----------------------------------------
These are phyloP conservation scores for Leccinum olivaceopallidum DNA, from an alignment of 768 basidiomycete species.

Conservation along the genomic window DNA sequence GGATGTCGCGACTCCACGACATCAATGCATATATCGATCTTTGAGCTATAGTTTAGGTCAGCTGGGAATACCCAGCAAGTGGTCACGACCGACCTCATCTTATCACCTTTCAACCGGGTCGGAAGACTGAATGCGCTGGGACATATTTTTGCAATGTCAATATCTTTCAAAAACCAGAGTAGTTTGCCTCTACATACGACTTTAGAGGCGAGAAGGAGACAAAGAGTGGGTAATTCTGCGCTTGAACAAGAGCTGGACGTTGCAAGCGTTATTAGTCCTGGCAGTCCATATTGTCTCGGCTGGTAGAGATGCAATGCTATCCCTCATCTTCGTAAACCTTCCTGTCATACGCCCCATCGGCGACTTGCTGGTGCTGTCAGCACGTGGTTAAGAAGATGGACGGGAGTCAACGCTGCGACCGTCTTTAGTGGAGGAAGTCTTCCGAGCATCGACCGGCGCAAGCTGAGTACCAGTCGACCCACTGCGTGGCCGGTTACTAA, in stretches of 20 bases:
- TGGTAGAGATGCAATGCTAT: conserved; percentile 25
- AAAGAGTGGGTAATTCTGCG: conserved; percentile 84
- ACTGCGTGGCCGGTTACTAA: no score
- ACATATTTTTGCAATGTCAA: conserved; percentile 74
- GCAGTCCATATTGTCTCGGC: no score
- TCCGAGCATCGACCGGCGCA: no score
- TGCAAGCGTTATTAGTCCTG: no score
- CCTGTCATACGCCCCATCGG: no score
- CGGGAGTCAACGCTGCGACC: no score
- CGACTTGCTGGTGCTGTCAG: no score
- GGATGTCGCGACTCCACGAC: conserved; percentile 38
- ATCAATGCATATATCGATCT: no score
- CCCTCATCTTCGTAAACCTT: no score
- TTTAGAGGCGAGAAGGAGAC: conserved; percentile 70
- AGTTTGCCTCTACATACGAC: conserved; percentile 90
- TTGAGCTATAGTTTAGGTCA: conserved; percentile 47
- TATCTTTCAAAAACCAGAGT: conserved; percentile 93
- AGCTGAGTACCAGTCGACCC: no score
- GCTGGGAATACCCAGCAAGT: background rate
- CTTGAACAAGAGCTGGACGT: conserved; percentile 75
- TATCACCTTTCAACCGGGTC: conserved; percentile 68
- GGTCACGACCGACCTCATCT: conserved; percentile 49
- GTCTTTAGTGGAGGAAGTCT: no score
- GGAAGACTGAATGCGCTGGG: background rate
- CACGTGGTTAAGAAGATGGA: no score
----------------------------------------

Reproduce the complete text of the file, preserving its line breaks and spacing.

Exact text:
These are phyloP conservation scores for Leccinum olivaceopallidum DNA, from an alignment of 768 basidiomycete species.

Conservation along the genomic window DNA sequence GGATGTCGCGACTCCACGACATCAATGCATATATCGATCTTTGAGCTATAGTTTAGGTCAGCTGGGAATACCCAGCAAGTGGTCACGACCGACCTCATCTTATCACCTTTCAACCGGGTCGGAAGACTGAATGCGCTGGGACATATTTTTGCAATGTCAATATCTTTCAAAAACCAGAGTAGTTTGCCTCTACATACGACTTTAGAGGCGAGAAGGAGACAAAGAGTGGGTAATTCTGCGCTTGAACAAGAGCTGGACGTTGCAAGCGTTATTAGTCCTGGCAGTCCATATTGTCTCGGCTGGTAGAGATGCAATGCTATCCCTCATCTTCGTAAACCTTCCTGTCATACGCCCCATCGGCGACTTGCTGGTGCTGTCAGCACGTGGTTAAGAAGATGGACGGGAGTCAACGCTGCGACCGTCTTTAGTGGAGGAAGTCTTCCGAGCATCGACCGGCGCAAGCTGAGTACCAGTCGACCCACTGCGTGGCCGGTTACTAA, in stretches of 20 bases:
- TGGTAGAGATGCAATGCTAT: conserved; percentile 25
- AAAGAGTGGGTAATTCTGCG: conserved; percentile 84
- ACTGCGTGGCCGGTTACTAA: no score
- ACATATTTTTGCAATGTCAA: conserved; percentile 74
- GCAGTCCATATTGTCTCGGC: no score
- TCCGAGCATCGACCGGCGCA: no score
- TGCAAGCGTTATTAGTCCTG: no score
- CCTGTCATACGCCCCATCGG: no score
- CGGGAGTCAACGCTGCGACC: no score
- CGACTTGCTGGTGCTGTCAG: no score
- GGATGTCGCGACTCCACGAC: conserved; percentile 38
- ATCAATGCATATATCGATCT: no score
- CCCTCATCTTCGTAAACCTT: no score
- TTTAGAGGCGAGAAGGAGAC: conserved; percentile 70
- AGTTTGCCTCTACATACGAC: conserved; percentile 90
- TTGAGCTATAGTTTAGGTCA: conserved; percentile 47
- TATCTTTCAAAAACCAGAGT: conserved; percentile 93
- AGCTGAGTACCAGTCGACCC: no score
- GCTGGGAATACCCAGCAAGT: background rate
- CTTGAACAAGAGCTGGACGT: conserved; percentile 75
- TATCACCTTTCAACCGGGTC: conserved; percentile 68
- GGTCACGACCGACCTCATCT: conserved; percentile 49
- GTCTTTAGTGGAGGAAGTCT: no score
- GGAAGACTGAATGCGCTGGG: background rate
- CACGTGGTTAAGAAGATGGA: no score